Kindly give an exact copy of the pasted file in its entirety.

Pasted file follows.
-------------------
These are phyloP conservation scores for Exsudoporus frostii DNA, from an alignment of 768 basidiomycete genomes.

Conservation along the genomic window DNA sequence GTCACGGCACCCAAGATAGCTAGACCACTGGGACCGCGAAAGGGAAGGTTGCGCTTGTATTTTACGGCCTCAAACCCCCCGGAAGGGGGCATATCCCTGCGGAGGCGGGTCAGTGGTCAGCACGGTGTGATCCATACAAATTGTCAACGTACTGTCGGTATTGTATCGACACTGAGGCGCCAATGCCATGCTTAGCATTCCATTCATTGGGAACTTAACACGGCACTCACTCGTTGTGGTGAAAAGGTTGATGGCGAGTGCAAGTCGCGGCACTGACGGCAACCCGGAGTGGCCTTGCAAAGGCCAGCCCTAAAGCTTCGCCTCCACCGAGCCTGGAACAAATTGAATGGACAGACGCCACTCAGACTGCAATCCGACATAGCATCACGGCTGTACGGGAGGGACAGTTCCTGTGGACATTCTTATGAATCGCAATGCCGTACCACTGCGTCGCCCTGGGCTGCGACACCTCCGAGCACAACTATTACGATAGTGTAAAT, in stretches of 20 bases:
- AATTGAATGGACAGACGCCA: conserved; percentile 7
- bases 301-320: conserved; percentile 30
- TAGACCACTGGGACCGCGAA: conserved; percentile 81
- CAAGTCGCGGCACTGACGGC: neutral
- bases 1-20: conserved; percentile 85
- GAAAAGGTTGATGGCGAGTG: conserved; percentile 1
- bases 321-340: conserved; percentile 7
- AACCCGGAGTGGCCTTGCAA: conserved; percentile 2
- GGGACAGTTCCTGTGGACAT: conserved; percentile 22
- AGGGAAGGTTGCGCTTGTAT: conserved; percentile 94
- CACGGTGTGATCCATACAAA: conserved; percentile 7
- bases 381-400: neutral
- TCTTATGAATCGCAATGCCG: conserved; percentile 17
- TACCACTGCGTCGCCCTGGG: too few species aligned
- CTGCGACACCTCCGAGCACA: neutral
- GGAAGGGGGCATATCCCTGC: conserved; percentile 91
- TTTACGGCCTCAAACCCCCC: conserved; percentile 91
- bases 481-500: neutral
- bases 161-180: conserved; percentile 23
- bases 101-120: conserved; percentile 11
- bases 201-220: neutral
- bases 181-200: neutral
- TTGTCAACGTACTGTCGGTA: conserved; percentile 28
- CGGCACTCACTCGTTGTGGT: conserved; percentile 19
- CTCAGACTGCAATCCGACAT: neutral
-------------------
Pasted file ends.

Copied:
These are phyloP conservation scores for Exsudoporus frostii DNA, from an alignment of 768 basidiomycete genomes.

Conservation along the genomic window DNA sequence GTCACGGCACCCAAGATAGCTAGACCACTGGGACCGCGAAAGGGAAGGTTGCGCTTGTATTTTACGGCCTCAAACCCCCCGGAAGGGGGCATATCCCTGCGGAGGCGGGTCAGTGGTCAGCACGGTGTGATCCATACAAATTGTCAACGTACTGTCGGTATTGTATCGACACTGAGGCGCCAATGCCATGCTTAGCATTCCATTCATTGGGAACTTAACACGGCACTCACTCGTTGTGGTGAAAAGGTTGATGGCGAGTGCAAGTCGCGGCACTGACGGCAACCCGGAGTGGCCTTGCAAAGGCCAGCCCTAAAGCTTCGCCTCCACCGAGCCTGGAACAAATTGAATGGACAGACGCCACTCAGACTGCAATCCGACATAGCATCACGGCTGTACGGGAGGGACAGTTCCTGTGGACATTCTTATGAATCGCAATGCCGTACCACTGCGTCGCCCTGGGCTGCGACACCTCCGAGCACAACTATTACGATAGTGTAAAT, in stretches of 20 bases:
- AATTGAATGGACAGACGCCA: conserved; percentile 7
- bases 301-320: conserved; percentile 30
- TAGACCACTGGGACCGCGAA: conserved; percentile 81
- CAAGTCGCGGCACTGACGGC: neutral
- bases 1-20: conserved; percentile 85
- GAAAAGGTTGATGGCGAGTG: conserved; percentile 1
- bases 321-340: conserved; percentile 7
- AACCCGGAGTGGCCTTGCAA: conserved; percentile 2
- GGGACAGTTCCTGTGGACAT: conserved; percentile 22
- AGGGAAGGTTGCGCTTGTAT: conserved; percentile 94
- CACGGTGTGATCCATACAAA: conserved; percentile 7
- bases 381-400: neutral
- TCTTATGAATCGCAATGCCG: conserved; percentile 17
- TACCACTGCGTCGCCCTGGG: too few species aligned
- CTGCGACACCTCCGAGCACA: neutral
- GGAAGGGGGCATATCCCTGC: conserved; percentile 91
- TTTACGGCCTCAAACCCCCC: conserved; percentile 91
- bases 481-500: neutral
- bases 161-180: conserved; percentile 23
- bases 101-120: conserved; percentile 11
- bases 201-220: neutral
- bases 181-200: neutral
- TTGTCAACGTACTGTCGGTA: conserved; percentile 28
- CGGCACTCACTCGTTGTGGT: conserved; percentile 19
- CTCAGACTGCAATCCGACAT: neutral